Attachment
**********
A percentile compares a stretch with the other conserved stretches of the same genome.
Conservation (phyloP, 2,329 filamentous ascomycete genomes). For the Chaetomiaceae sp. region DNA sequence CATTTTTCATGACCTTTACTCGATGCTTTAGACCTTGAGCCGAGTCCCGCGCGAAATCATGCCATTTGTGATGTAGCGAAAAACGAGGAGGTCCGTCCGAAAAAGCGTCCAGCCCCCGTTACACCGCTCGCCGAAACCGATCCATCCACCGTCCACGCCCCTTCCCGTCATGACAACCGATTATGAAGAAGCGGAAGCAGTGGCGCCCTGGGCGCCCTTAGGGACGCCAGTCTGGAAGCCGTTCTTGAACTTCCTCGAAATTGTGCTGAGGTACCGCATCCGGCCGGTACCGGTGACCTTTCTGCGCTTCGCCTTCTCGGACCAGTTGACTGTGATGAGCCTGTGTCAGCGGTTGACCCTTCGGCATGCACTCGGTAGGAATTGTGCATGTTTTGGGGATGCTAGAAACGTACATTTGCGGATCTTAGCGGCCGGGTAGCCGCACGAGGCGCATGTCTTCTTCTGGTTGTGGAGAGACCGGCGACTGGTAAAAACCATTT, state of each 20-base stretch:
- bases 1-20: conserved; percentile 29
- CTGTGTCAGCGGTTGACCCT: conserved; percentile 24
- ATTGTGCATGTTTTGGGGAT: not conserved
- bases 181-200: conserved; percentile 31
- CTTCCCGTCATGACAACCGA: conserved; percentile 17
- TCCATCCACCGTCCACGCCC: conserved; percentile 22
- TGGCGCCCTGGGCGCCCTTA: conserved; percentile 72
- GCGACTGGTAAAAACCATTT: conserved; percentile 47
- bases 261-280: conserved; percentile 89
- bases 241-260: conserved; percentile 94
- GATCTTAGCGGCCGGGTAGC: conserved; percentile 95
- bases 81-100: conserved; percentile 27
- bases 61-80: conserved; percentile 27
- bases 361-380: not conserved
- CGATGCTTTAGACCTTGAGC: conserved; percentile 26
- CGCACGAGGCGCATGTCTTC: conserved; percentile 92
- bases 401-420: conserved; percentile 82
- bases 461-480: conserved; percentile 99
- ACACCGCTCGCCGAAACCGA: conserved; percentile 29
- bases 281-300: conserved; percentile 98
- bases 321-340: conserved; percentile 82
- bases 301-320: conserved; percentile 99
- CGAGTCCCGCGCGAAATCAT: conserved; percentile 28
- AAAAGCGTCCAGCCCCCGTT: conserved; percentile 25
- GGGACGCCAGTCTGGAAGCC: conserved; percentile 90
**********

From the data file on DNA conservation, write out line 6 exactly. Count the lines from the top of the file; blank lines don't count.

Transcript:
- bases 181-200: conserved; percentile 31